CS 252 Project #3 Intro to Functions solution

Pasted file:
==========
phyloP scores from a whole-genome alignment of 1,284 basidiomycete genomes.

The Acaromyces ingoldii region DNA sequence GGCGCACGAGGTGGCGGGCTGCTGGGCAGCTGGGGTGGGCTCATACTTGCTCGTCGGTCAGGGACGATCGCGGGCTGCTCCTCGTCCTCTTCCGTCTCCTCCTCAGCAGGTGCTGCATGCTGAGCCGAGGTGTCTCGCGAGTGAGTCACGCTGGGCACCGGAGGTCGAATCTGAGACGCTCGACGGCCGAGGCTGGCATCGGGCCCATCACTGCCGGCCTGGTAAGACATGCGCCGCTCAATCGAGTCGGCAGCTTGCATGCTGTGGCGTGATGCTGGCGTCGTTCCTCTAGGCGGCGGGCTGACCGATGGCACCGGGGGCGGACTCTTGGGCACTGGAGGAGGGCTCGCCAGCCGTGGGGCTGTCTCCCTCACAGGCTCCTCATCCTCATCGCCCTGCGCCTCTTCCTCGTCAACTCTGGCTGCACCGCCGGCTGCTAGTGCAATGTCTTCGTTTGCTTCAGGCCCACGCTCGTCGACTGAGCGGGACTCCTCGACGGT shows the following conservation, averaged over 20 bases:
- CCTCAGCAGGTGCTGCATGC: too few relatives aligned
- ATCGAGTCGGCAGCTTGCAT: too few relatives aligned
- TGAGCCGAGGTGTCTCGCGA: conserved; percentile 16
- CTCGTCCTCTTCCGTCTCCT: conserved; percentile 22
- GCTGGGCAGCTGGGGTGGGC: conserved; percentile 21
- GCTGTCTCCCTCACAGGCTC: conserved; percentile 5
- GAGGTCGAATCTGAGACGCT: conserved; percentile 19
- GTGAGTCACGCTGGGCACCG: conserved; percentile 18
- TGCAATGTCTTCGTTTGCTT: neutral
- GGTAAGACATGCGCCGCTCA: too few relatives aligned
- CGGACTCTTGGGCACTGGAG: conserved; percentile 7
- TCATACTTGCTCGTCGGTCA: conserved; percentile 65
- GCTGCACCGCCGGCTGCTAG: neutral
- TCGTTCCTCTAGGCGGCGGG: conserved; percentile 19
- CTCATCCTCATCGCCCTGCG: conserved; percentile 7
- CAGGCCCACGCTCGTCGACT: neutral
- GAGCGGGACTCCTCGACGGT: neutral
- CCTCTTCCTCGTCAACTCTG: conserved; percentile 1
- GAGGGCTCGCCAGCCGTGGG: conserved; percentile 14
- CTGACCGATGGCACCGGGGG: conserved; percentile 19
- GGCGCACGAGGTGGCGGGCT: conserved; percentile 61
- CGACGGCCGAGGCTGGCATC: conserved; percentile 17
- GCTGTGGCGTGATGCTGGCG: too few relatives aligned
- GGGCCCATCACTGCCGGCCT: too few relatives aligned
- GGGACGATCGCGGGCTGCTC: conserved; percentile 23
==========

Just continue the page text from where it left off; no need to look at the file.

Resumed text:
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Purpose In this Project, we’ll be using functions for the first time1 . You will implement several different functions, which can be called by the testcases; some of those functions will have to call other functions. Note: In this project you will not be writing a studentMain() function; instead, you will implement other functions, which the testcases may call. 1.1 Required Filenames to Turn in Name your assembly language file asm3.s. 1.2 Allowable Instructions When writing MIPS assembly, the only instructions that you are allowed to use (so far) are: • add, addi, sub, addu, addiu • and, andi, or, ori, xor, xori, nor • beq, bne, j • jal, jr • slt, slti • sll, sra, srl • lw, lh, lb, sw, sh, sb • la • syscall • mult, div, mfhi, mflo While MIPS has many other useful instructions (and the assembler recognizes many pseudo-instructions), do not use them! We want you to learn the fundamentals of how assembly language works – you can use fancy tricks after this class is over. 1 In truth, you’ve been defining studentMain() since Asm 1 – but this is the first time that you understand what you’re doing. 1 2 Task Overview Your file must declare a set of functions, as detailed below. In this project, you won’t have any global variables provided by the testcase; instead, everything that you need to know will be provided through parameters. (In the descriptions below, I’ve described some of the functions by giving you C code; I’ve described others using words. Of course, you’ll be writing MIPS assembly for all of them!) 2.1 Properly Saving Registers The testcase includes lots of features which are designed to verify that you are saving registers properly. First of all, it initializes all of the sX registers – and $fp as well – to various 32-bit values. At the end of the testcase, we’ll print out these values (along with a word we passed onto the stack); if you have saved those registers properly – and also restored $sp to the proper location – then your output will match the expected output. On the other side of things you must know that if you decide to use tX registers in your code (and sometimes, that’s a great strategy), then you must not assume that they are unchanged by a function call. To test that, every function in the testcases which you might call will intentionally corrupt every tX register, aX register, and vX register. (Many will return a value in v0; in that case, they will only corrupt v1.) Thus, if your code depends on any value that you’ve stored in a tX register – and you don’t save it properly – then your program will operate improperly. 2.2 Matching the Output You must match the expected output exactly, byte for byte. Every task ends with a blank line (if it does anything at all); do not print the blank line if you do not perform the task. (Thus, if a testcase asks you to perform no tasks, your code will print nothing at all.) To find exactly the correct spelling, spacing, and other details, always look at the .out file for each example testcase I’ve provided. Any example (or stated requirement) in this spec is approximate; if it doesn’t match the .out file, then trust the .out file. (Of course, if there are any cases in the spec which are not covered by any testcase that I’ve provided, then use the spec as the authoritative source.) 2 Task 1: strlen(char *ptr) Implement a function which takes a single parameter: a pointer to a string. Count the number of characters in the string (that is, read up to the null terminator). Return the count. NOTE: Since you are given a pointer to the string, you must not attempt to load its address from a label; you have no idea what the label might be. You’ve been given an address – use it! Task 2: int gcf(int a, int b) This function calculates the GCF (Greatest Common Factor) between two numbers. Your implementation must be recursive. Implement the following code. (See below for information about how to do multiply and divide in MIPS.) int gcf(int a, int b) { if (a < b) swap(a,b); if (b == 1) return 1; if (a % b == 0) return b; else return gcf(b, a % b); } (You will notice that the function above assumes that both inputs are positive numbers; you are not required to enforce this assumption in any way.) Multiply/Divide, and Move From Hi/Lo MIPS provides divide and multiply instructions. However, both of them need more than one register to hold the answer: multiply produces a 64-bit result, and divide will simultaneously calculate both the quotient and the remainder. Thus, these two instructions have two destination registers. Surprisingly, the way MIPS chose to do this was to have two special registers for this purpose, $hi,$lo. These cannot be accessed directly, but you can use the instructions mfhi (“move from hi”) and mflo to copy them into other registers. For instance, if you want to divide $s0 by $t3, and you want to put the quotient into $s4 and the remainder into $s5, you would do: div $s0, $t3 # lo = (s0 / t3) # hi = (s0 % t3) 3 mflo $s4 # s4 = lo = (s0 / t3) mfhi $s5 # s5 = hi = (s0 % t3) (Note that you aren’t required to read both HI and LO; you are allowed to read only one of them, if that’s what you need.) Task 3: bottles(int count, char *thing) Implement the following function: void bottles(int count, char *thing) { for (int i=count; i>0; i–) { printf(“%d bottles of %s on the wall, %d bottles of %s!\n”, i,thing, i,thing); printf(“Take one down, pass it around, %d bottles of %s on the wall.\n”, i-1,thing); printf(“\n”); } printf(“No more bottles of %s on the wall!\n”, thing); printf(“\n”); } NOTE 1: Remember that the format specifier %d prints out an integer, and %s prints out a string. NOTE 2: You have been given the address of a string. You should not bother with reading any of its characters, since you don’t care what they contain. Instead, simply print the string! Task 4: int longestSorted(int *array, int len) The first parameter is a pointer to an array of integers; the second is the length of the array. Scan through the array, and figure out the length of the longest sorted run – that is, the longest sequence of integers from the array which are sorted. Return the number that you find. (Note that, unlike a previous assembly project, you should not check for both ascending and descending sequences – only check for ascending ones.) If the array is empty, return 0. If it is not empty, then the smallest possible value that you might return is 1. Of course, at all times, the maximum value that you might return is the length of the array. 4 Task 5: int rotate(int count, int a, int b, int c, int d, int e, int f) int rotate(int count, int a, int b, int c, int d, int e, int f) { int retval = 0; for (int i=0; i<count; i++) { retval += util(a,b,c,d,e,f); int tmp = a; a = b; b = c; c = d; d = e; e = f; f = tmp; } return retval; } NOTE: util() is a function that will be provided by the testcase. Each testcase will provide a different implementation. 3 Running Your Code You should always run your code using the grading script before you turn it in. However, while you are writing (or debugging) your code, it often handy to run the code yourself. 3.1 Running With Mars (GUI) To launch the Mars application (as a GUI), open the JAR file that you downloaded from the Mars website. You may be able to just double-click it in your operating system; if not, then you can run it by typing the following command: java -jar This will open a GUI, where you can edit and then run your code. Put your code, plus one2 testcase, in some directory. Open your code in the Mars editor; 2 Why can’t you put multiple testcases in the directory at the same time? As far as I can 5 you can edit it there. When it’s ready to run, assemble it (F3), run it (F5), or step through it one instruction at a time (F7). You can even step backwards in time (F8)! 3.1.1 Running the Mars GUI the First Time The first time that you run the Mars GUI, you will need to go into the Settings menu, and set two options: • Assemble all files in directory – so your code will find, and link with, the testcase • Initialize Program Counter to ’main’ if defined – so that the program will begin with main() (in the testcase) instead of the first line of code in your file. 3.2 Running Mars at the Command Line You can also run Mars without a GUI. This will only print out the things that you explicitly print inside your program (and errors, of course).3 However, it’s an easy way to test simple fixes. (And of course, it’s how the grading script works.) Perhaps the nicest part of it is that (unlike the GUI, as far as I can tell), you can tell Mars exactly what files you want to run – so multiple testcases in the directory is OK. To run Mars at the command line, type the following command: java -jar sm .s .s 4 A Note About Grading Your code will be tested automatically. Therefore, your code must: • Use exactly the filenames that we specify (remember that names are case sensitive). • Not use any other files (unless allowed by the project spec) – since our grading script won’t know to use them. • Follow the spec precisely (don’t change any names, or edit the files I give you, unless the spec says to do so). tell (though I’m just learning Mars myself), the Mars GUI only runs in two modes: either (a) it runs only one file, or (b) it runs all of the files in the same directory. If you put multiple testcases in the directory, it will get duplicate-symbol errors. 3 Mars has lots of additional options that allow you to dump more information, but I haven’t investigated them. If you find something useful, be sure to share it with the class! 6 • (In projects that require output) match the required output exactly! Any extra spaces, blank lines misspelled words, etc. will cause the testcase to fail. To make it easy to check, I have provided the grading script. I strongly recommend that you download the grading script and all of the testcases, and use them to test your code from the beginning. You want to detect any problems early on! 4.1 mips checker.pl In addition to downloading grade asm3, you should also download mips checker.pl, and put it in the same directory. The grading script will call the checker script. 4.2 Testcases For assembly language programs, the testcases will be named test *.s . For C programs, the testcases will be named test *.c . For Java programs, the testcases will be named Test *.java . (You will only have testcases for the languages that you have to actually write for each project, of course.) Each testcase has a matching output file, which ends in .out; our grading script needs to have both files available in order to test your code. For many projects, we will have “secret testcases,” which are additional testcases that we do not publish until after the solutions have been posted. These may cover corner cases not covered by the basic testcase, or may simply provide additional testing. You are encouraged to write testcases of your own, in order to better test your code. 4.3 Automatic Testing We have provided a testing script (in the same directory), named grade asm3, along with a helper script, mips checker.pl. Place both scripts, all of the testcase files (including their .out files), and your program files in the same directory. (I recommend that you do this on Lectura, or a similar department machine. It might also work on your Mac or Linux box, but no promises!) 4.4 Writing Your Own Testcases The grading script will grade your code based on the testcases it finds in the current directory. Start with the testcases I provide – however, I encourage you to write your own as well. If you write your own, simply name your testcases using the same pattern as mine, and the grading script will pick them up. While you normally cannot share code with friends and classmates, testcases are the exception. We encourage you to share you testcases – ideally by posting them on Piazza. Sometimes, I may even pick your testcase up to be part of the official set, when I do the grading! 7 5 Turning in Your Solution From Lectura, navigate to the folder that contains the folder asm3. Then run the command: turnin cs252f21-asm3 asm3. Please turn in only your program; do not turn in any testcases. You must ensure that your folder is named asm3 and it contains files that exactly match filenames described above in this spec. 8